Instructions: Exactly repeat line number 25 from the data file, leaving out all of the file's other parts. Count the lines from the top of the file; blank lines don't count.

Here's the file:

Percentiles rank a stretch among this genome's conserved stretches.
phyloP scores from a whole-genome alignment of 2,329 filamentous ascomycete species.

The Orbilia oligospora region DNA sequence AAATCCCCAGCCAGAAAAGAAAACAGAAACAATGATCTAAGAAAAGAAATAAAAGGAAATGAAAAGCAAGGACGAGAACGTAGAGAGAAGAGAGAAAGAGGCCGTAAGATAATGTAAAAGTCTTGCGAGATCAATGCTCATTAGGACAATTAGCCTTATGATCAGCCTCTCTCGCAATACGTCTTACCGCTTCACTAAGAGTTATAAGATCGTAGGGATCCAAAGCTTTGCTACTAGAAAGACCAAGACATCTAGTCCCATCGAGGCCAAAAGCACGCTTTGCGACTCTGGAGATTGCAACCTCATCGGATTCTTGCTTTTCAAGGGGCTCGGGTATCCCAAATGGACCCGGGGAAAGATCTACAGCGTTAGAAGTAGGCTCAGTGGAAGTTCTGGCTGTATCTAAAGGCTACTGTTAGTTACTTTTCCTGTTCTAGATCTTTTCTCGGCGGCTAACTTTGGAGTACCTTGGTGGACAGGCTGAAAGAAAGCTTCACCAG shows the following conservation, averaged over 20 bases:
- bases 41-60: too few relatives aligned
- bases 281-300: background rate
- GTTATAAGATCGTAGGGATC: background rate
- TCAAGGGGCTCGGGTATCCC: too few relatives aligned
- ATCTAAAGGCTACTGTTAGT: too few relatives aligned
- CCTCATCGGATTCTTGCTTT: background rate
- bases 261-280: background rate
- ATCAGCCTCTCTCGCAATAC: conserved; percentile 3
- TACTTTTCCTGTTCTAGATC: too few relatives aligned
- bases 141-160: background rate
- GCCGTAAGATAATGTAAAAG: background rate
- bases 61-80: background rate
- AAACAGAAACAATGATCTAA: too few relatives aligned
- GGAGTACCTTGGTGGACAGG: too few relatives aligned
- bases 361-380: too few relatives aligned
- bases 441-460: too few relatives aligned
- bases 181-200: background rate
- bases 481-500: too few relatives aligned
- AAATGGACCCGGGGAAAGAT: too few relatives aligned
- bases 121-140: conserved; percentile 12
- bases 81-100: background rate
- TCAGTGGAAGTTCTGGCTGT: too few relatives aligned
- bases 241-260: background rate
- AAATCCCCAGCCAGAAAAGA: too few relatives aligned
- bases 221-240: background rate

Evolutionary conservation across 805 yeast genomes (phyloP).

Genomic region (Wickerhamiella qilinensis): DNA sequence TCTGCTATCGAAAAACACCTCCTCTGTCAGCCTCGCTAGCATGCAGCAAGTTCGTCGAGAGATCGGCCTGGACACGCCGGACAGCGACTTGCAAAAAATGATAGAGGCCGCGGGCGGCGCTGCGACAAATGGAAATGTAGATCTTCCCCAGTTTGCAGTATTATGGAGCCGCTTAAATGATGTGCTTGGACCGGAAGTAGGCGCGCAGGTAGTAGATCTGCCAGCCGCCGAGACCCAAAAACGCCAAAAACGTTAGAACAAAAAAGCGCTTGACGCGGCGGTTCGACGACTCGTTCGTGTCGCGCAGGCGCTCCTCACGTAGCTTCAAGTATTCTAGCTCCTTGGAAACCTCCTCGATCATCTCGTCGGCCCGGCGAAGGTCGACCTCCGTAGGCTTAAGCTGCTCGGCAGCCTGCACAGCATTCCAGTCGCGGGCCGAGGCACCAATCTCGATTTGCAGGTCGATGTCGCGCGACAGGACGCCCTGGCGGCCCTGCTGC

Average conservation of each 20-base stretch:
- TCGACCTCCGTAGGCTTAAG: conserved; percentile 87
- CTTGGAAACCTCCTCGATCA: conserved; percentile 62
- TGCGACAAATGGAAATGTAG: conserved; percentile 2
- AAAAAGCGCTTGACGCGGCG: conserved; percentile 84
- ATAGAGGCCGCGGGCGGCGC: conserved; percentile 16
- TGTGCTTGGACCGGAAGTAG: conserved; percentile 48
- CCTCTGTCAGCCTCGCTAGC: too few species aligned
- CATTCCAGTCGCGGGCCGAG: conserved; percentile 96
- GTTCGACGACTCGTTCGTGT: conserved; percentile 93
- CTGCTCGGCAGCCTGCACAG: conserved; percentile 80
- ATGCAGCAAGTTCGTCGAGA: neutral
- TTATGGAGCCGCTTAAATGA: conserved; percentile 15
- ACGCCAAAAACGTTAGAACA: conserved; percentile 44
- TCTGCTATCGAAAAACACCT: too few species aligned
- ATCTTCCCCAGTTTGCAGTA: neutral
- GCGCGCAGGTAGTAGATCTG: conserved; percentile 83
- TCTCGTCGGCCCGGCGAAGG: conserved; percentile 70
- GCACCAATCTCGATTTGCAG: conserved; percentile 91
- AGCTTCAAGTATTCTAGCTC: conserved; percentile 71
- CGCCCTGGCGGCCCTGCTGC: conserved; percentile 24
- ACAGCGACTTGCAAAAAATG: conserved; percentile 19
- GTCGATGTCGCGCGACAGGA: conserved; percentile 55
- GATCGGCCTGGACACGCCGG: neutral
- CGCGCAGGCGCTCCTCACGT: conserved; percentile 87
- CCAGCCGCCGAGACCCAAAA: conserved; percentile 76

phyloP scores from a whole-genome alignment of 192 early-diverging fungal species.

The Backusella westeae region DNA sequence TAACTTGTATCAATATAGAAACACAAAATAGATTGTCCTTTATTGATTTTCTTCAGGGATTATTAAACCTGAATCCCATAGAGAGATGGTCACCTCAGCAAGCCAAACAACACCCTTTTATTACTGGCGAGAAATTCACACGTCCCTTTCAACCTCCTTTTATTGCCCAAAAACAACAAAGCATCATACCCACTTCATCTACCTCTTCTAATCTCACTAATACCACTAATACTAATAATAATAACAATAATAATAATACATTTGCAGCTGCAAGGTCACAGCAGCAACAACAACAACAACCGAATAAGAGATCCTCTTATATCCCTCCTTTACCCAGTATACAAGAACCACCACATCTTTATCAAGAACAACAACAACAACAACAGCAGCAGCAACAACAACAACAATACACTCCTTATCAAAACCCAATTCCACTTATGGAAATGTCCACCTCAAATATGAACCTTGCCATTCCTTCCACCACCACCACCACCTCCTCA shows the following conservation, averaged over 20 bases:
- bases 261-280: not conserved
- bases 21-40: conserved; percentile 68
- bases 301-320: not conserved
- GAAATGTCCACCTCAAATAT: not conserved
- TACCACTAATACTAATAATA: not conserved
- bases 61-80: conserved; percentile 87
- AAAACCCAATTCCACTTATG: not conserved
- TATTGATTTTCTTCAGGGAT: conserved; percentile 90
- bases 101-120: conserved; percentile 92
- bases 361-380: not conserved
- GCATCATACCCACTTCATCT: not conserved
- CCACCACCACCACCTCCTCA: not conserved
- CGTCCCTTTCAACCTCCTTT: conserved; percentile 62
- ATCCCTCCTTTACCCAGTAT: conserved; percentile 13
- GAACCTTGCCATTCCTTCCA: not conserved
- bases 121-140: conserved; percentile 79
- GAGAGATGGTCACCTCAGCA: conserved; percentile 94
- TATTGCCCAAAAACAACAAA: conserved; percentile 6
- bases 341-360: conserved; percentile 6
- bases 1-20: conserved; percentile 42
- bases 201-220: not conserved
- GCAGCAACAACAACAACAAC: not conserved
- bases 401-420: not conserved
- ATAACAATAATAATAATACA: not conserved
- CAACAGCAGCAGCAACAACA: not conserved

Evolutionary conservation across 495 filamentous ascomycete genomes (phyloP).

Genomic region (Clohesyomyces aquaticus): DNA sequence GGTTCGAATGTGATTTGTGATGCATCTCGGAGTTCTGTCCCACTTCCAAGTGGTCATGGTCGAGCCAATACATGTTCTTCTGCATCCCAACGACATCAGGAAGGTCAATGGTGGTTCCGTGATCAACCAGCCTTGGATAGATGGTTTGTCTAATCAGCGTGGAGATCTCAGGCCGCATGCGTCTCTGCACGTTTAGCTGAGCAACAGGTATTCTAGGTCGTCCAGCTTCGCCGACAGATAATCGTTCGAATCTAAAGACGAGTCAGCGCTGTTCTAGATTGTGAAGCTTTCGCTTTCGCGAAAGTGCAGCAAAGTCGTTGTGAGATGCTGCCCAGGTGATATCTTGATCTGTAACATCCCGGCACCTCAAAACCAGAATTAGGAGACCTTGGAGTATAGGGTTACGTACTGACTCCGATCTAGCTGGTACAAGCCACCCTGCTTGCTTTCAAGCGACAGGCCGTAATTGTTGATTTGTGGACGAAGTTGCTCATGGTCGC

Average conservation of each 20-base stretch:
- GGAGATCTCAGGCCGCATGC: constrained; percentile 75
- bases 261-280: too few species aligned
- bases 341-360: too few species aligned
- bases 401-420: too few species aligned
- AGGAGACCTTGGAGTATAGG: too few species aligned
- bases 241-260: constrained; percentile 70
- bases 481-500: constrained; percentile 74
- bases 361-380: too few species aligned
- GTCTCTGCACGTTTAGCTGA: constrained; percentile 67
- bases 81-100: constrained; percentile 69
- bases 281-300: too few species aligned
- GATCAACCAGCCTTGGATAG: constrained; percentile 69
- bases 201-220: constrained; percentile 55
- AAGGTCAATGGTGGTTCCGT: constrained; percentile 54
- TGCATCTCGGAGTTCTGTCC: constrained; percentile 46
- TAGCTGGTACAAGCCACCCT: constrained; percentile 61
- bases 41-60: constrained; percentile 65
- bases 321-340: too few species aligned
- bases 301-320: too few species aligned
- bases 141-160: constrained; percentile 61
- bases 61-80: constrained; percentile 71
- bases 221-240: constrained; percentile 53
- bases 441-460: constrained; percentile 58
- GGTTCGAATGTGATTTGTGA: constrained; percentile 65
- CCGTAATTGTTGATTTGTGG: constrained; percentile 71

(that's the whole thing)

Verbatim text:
- TCAGTGGAAGTTCTGGCTGT: too few relatives aligned